Thursday, September 08, 2005

A "Sling and the Stone" Excerpt


I'm on the last few pages of Marine Col. Thomas X. Hammes' excellent The Sling and the Stone, which I mentioned in Beacon No. 62. TSATS deals with "fourth-generation warfare" (4GW), which Hammes casts as a contest of wills between asymmetric opponents. The militarily weaker combatant's task is to grind down the stronger's will to continue the fight, persuading the stronger side that it will never prevail, or at least that the cost will be too high.

The key to 4GW is patience, as this excerpt from TSATS shows:

Of particular importance is understanding that [4GW] timelines are much longer. ... The Chinese Communists fought for twenty-eight years (1921-49). The Vietnamese Communists fought for thirty years (1945-75). The Sandinistas fought for eighteen years (1961-79). The Palestinians have been resisting Israeli occupation for twenty-nine years so far (1975-2004). ... Accordingly, when getting involved in a 4GW fight, we should be planning for a decades-long commitment. ...

Fourth-generation warfare opponents focus on the political aspects of the conflict. Because the ultimate objective is changing the minds of the enemy's political leadership, the intermediate objectives are all milestones in shifting the opinion of the various target audiences. The know that time is on their side. Westerners in general, and Americans in particular, are not known for their patience. We are not a people who think in terms of struggles lasting decades. Fourth-generation-warfare enemies will not seek immediate objectives but a long-term shift in the political will of their enemies. They will accept numerous tactical and operational setbacks in pursuit of that goal. [pp. 221-221]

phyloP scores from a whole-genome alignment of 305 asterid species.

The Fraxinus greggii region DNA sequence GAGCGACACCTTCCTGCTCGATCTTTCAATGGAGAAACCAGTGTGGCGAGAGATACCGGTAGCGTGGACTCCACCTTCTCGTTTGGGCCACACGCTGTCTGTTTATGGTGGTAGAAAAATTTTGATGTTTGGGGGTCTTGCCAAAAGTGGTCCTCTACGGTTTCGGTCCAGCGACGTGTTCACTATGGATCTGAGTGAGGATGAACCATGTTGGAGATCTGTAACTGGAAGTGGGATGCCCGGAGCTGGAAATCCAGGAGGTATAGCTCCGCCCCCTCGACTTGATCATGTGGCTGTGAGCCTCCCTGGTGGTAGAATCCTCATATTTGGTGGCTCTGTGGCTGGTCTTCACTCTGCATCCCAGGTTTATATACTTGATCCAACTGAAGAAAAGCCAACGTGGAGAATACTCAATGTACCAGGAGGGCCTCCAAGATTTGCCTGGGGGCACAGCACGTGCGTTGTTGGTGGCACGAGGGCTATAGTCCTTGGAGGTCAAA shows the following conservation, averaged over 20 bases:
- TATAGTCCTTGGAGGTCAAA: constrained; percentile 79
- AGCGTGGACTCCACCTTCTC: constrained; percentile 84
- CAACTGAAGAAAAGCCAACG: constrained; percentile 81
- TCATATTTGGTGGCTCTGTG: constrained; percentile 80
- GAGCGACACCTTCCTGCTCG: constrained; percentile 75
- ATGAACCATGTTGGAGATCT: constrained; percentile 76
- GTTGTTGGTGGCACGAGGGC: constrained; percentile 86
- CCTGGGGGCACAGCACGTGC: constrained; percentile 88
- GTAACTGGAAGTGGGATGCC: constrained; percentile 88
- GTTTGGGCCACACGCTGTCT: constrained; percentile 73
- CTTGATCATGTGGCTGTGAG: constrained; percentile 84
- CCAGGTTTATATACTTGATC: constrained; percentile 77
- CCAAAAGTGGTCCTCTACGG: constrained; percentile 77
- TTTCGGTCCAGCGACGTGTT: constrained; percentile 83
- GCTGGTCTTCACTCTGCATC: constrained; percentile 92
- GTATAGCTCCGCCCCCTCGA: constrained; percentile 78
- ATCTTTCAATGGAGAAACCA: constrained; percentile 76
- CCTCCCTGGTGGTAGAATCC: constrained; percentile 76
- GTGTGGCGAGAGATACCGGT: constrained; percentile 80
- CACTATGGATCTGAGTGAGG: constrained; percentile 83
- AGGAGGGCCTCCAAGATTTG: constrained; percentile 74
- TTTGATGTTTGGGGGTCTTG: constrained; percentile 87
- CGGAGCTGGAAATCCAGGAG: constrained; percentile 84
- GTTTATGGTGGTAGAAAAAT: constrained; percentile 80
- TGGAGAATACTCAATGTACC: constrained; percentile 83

The weaker combatant (the Viet Cong, al-Qa'ida) will win, Hammes says, when it engages successfully in a war of ideas, using violence only strategically to punctuate its ideological message and avoiding stand-up fights whenever possible. This takes focus and patience at a level that Western governments, with their constantly rotating leadership and layered governmental structures, can rarely sustain.

Even patient, focused 4GW combatants are in danger of miscalculating how much violence to mix with their words. Until 2001 Al-Qa'ida was beginning to accomplish its strategic goal of wearing down American will to keep troops in the Middle East, combining its anti-U.S. message with a series of bombings and killings overseas that attracted only sporadic U.S. attention.

From the first Gulf War to 2001, Stateside policymakers began to consider evacuating U.S. troops from Saudi Arabia and elsewhere in the region. The U.S. government and its citizens could be convinced that the cost of keeping troops on the distant Arabian Peninsula wasn't worth the toll in lives and treasure—but on 9/11 al-Qa'ida suddenly changed its message from "Leave Arabia" to "You are unsafe at home." From a 4GW perspective Al-Qa'ida erred, Hammes says, primarily in becoming the focus of a sustained worldwide campaign against itself.

1 comment:

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